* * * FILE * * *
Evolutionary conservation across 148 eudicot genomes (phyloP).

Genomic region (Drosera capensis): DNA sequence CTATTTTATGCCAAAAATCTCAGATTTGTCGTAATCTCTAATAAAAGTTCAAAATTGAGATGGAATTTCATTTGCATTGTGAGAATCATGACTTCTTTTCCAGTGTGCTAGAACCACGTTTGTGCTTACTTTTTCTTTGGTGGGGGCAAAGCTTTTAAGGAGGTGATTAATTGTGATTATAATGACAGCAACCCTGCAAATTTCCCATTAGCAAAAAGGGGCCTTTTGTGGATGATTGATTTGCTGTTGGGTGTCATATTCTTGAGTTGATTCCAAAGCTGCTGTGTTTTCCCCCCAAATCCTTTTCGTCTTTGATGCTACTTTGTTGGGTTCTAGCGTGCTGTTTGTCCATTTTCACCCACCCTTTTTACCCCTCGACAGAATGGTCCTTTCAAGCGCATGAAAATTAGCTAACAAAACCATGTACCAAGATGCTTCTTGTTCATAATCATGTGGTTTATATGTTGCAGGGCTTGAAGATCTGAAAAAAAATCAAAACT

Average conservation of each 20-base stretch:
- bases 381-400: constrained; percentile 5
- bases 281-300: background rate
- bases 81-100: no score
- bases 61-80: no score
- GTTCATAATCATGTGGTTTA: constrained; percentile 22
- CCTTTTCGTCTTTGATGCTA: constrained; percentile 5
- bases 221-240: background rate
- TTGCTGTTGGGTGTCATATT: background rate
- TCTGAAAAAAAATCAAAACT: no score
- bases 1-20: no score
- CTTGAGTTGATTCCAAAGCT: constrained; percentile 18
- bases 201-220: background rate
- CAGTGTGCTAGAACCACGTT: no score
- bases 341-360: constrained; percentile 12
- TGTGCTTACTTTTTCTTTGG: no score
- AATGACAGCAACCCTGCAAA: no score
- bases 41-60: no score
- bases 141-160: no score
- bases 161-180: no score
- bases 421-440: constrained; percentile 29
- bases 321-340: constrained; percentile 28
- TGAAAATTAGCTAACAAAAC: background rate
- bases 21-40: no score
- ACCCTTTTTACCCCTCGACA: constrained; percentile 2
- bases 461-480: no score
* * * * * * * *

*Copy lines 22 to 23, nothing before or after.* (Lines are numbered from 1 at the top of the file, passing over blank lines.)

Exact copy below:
- bases 161-180: no score
- bases 421-440: constrained; percentile 29